Canine nutrition is a hot topic. Are dogs carnivores or omnivores? That matters because if they’re carnivores, then they don’t benefit from carbohydrates. If they’re omnivores, they do. It’s interesting when you look at other pets like a cat (cats won’t eat carbs-based food like cookies, whereas dogs will literally eat everything). So there’s a new term, obligate carnivore which is for cats and dogs are just carnivores. It really sounds like someone invented that term just so that they can call dogs carnivores.
In any case, it doesn’t really matter. All points of view are biased. If you make dog food with no carbohydrates, you definitely want people to consider dogs carnivores. And if you do include carbohydrates in your dog food (like us), then you want people to consider dogs omnivores. Both sides can point to impressive experts and studies.
The most important thing in all of this is that that vast majority of dog owners feed their dogs kibble, and are happy doing so. It’s important for dog owners to know what to mix with dry dog food & some other dog food mix ins.
Natural dog food manufacturers (like Farmly and other raw and cooked food makers) need to lose the dogmatic approach. Just because we feel natural is better, doesn’t mean we can shame people. That approach makes no sense. The best thing you can do for a dog is to provide it with a loving home. If you do that, you should be celebrated. Thank you for bringing home a dog.
If you are feeding your dog kibble, and would like to level up your canine feeding, below are some ideas that you can use tonight to boost your dog’s biology.
The most critical factor in determining future health and disease is your dog’s omega 3-6 ratios. The most critical. This also applies for all mammals, including humans. It’s not about the total omega-3, it’s about omega-3 relative to omega-6. That ratio is ideally 1:1. Anything under 1:10 is considered good. 1:3 is exceptional.
Both fatty acids are important, and there is much more complexity to this, but generally omega-6 creates an inflammatory response and omega-3 creates an anti-inflammatory response. With omega-6 dominant diets, the biology will experience more chronic inflammation. Chronic inflammation predictably leads to disease.
When you eat McDonald’s, that meal is on average delivering an omega 3-6 ratio of 1:40. An imbalance like this would kill a human if they ate only this for a few months. (Super Size Me, anyone?). Kibble purchased from a high quality retail store will yield closer to 1:30 ratios, whereas convenience store/grocery store kibble will show ratios as bad as 1:50. (so buying dog food at a pet food store is better than at a human food store)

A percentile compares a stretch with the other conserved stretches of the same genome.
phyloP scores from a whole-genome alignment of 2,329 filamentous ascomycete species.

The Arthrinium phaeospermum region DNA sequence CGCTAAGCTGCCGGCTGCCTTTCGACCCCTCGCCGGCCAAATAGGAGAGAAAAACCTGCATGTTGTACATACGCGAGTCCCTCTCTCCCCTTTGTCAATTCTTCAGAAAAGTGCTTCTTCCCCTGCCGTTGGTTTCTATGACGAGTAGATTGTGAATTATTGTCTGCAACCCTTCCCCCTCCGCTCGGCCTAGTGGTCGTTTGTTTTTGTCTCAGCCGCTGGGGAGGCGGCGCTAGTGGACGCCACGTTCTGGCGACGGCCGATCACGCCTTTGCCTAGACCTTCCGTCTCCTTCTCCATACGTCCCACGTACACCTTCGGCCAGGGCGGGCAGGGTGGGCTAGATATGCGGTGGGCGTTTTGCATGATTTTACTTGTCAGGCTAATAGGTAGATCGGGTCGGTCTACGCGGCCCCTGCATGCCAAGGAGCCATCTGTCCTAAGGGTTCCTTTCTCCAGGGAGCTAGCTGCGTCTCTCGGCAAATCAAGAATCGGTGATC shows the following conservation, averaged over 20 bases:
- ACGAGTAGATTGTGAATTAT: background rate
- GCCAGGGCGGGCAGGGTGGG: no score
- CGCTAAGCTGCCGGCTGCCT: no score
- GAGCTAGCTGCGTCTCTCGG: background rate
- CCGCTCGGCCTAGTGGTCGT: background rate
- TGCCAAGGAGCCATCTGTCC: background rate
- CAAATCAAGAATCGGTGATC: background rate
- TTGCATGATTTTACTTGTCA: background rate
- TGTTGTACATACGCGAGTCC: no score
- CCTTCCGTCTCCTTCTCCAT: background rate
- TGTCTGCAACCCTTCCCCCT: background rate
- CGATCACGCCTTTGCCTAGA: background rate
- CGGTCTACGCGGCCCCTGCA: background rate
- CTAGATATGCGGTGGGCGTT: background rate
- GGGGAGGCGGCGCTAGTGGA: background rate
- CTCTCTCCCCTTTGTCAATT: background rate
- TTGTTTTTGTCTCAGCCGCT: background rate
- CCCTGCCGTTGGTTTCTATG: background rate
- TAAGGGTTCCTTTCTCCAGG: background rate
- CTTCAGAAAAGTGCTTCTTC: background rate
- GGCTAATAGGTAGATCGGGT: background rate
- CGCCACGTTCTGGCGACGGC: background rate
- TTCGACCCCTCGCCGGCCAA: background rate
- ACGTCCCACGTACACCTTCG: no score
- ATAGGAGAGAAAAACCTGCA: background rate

So the most important thing to do when feeding your dog kibble is to supplement with omega 3 fatty acids, or oils. We recommend doing so with fresh fish (eg. a small salmon steak each week). Fatty acids do not store well easily and can go rancid, and so fresh fish is the best source for omega 3.
Once the kibble bag is opened, the fatty acids immediately begin to interact with oxygen molecules in the air and oxidize, and will become fully rancid in 6 days (not the regular kibble itself, but the fatty acids). Because of the immense processing and heat that kibble goes through, the food makers will include a synthesized vitamin E as a preservative, and apply an oil spray before bagging so that it smells better for dogs. All of these oils go rancid, and so it’s better if you buy smaller amounts of kibble to avoid feeding food that has its oil fully oxidated.
It’s popular to buy storage containers for your bulk purchases, and it’s logical. But as the fatty acids oxidate and go rancid, it rubs against the container (because they don’t seal well), and rancid fatty acids will remain on the sides and bottom of the container. So when you put fresh kibble in, it interacts with rancid fatty acids and oxidizes the fresh kibble faster.
This is the least expensive practice, and can provide so much nutritional benefits for your dog. Instead of thinking of specific items, think in colour. Lot’s of greens, and create a variety of the other colours. Broccoli, apples, bananas, sweet potatoes, spinach, peas, carrots are all amazing anti-inflammatory sources. Try a ratio of 4 vegetables to 1 fruit. Research and stay away from the poisonous ones (eg. grapes, raisins, avocados, onions, etc).
Please try to avoid buying dog foods strictly on financial reasons, if at all possible. Those tend to come back in spades with vet bills and medication. There is a massive difference with buying kibble from a reputable, proud and family-run company like Fromm and Open Farm versus basically everything else. Look for rare things like transparency and education. Are they trying to help you learn, or are they simply pushing a product. Do you get the sense that the CEO cares about your dog or just the bottom line? Interact with the company on their social feeds, and see how they respond. Write them an email. Invest your valuable time, energy and money into your kibble brand choice.
We’re curious to know what you think. Did you gain anything from this post? Can you use one thing to improve your kibble feeding? Did we miss anything? Please let us know on our social pages so that we can serve you better.